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Google and Fake News: Changes to Search

“Today, in a world where tens of thousands of pages are coming online every minute of every day, there are new ways that people try to game the system. The most high profile of these issues is the phenomenon of “fake news”. . . While this problem is different from issues in the past, our goal remains the same—to provide people with access to relevant information from the most reliable sources available. And while we may not always get it right, we’re making good progress in tackling the problem.”

Ben Gomes, VP of search engineering at Google

In 2016, the term “fake news” became ubiquitous. Outlandish stories continued to make headlines, even on search results and social platforms. The issue became so problematic and widespread that Politifact named fake news its 2016 lie of the year.

While many view fake news as a problem stemming from Facebook and other social media websites, Google is just as responsible for spreading misinformation.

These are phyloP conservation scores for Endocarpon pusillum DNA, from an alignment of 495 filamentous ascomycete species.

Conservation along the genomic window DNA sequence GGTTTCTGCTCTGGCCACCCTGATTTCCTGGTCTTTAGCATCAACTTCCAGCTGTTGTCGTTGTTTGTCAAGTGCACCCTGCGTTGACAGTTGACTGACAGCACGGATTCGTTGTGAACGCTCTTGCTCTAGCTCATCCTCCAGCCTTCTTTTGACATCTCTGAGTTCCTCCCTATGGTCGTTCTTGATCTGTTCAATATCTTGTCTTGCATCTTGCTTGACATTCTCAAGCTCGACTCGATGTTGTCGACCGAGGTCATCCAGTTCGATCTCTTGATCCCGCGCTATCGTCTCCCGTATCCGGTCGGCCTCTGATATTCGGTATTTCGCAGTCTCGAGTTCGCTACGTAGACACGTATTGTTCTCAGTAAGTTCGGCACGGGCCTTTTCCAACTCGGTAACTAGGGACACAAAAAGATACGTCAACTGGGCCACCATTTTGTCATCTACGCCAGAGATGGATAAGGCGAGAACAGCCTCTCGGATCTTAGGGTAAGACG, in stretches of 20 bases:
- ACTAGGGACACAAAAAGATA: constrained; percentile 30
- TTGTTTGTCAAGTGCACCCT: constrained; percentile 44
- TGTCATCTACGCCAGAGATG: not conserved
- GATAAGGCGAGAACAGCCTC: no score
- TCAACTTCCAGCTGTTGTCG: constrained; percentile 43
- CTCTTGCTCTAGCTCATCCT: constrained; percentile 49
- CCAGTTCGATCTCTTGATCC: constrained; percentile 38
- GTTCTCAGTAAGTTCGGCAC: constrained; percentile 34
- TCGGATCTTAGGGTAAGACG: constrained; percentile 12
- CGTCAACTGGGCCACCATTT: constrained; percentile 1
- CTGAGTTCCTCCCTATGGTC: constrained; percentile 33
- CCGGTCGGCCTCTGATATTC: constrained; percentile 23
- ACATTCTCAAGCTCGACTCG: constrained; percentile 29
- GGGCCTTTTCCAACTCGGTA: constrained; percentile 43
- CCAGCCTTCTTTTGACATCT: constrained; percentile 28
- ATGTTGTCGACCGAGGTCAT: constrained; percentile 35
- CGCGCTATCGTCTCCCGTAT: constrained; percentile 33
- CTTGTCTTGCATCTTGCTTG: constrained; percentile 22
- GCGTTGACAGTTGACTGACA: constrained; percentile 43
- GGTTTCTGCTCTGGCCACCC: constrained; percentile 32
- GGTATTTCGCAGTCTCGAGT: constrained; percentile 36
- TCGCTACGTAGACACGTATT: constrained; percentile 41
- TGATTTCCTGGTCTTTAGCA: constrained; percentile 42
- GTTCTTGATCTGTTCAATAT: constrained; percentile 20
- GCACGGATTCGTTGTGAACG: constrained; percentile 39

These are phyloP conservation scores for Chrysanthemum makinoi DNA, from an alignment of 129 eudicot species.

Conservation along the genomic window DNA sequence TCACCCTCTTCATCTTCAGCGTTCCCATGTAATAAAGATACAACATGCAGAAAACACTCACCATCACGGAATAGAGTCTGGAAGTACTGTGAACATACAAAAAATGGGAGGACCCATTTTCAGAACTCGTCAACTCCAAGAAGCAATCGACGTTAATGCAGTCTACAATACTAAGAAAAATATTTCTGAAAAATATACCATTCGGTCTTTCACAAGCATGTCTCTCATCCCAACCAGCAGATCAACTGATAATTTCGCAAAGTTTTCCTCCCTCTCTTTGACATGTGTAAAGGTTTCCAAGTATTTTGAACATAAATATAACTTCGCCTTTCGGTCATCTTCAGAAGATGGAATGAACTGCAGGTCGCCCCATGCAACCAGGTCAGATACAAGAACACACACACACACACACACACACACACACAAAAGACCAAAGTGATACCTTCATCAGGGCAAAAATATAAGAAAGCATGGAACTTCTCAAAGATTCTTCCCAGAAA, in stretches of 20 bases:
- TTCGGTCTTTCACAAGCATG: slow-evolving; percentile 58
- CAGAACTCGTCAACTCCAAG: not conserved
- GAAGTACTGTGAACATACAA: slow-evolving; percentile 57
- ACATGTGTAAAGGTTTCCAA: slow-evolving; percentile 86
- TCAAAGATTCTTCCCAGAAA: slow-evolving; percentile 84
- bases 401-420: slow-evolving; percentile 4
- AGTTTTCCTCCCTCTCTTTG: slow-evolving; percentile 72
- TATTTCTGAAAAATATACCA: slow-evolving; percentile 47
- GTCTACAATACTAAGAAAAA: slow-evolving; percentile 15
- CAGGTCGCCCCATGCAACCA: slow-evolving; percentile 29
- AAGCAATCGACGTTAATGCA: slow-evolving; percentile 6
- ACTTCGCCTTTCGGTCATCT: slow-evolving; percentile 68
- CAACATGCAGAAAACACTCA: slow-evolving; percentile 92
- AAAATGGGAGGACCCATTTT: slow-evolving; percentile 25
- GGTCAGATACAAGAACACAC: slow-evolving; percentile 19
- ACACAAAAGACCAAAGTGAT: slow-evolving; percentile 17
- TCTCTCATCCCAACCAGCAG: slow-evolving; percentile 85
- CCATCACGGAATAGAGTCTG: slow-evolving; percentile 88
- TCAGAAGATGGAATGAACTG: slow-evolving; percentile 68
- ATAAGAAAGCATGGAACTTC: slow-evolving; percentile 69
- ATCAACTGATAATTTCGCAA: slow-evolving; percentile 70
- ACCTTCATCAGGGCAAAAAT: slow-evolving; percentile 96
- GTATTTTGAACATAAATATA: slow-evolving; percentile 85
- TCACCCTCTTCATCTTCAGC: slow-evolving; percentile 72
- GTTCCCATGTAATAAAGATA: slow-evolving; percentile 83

The Outline recently ran a piece that clearly displayed that many of Google’s snippets are nonsensical, misleading, incorrect and sometimes just outright fake.

This isn’t the first time that Google’s search algorithms have landed the company in hot water.

In December 2016, if users searched the phrase, “did the Holocaust happen,” Google would return a false article from a neo-Nazi website entitled, “Top 10 reasons why the Holocaust didn’t happen.”

These kinds of incidents have finally sparked Google to announce changes to its search algorithm that will combat fake news from spreading along with the addition of reporting tools for users to leverage.

How Google is Fighting Fake News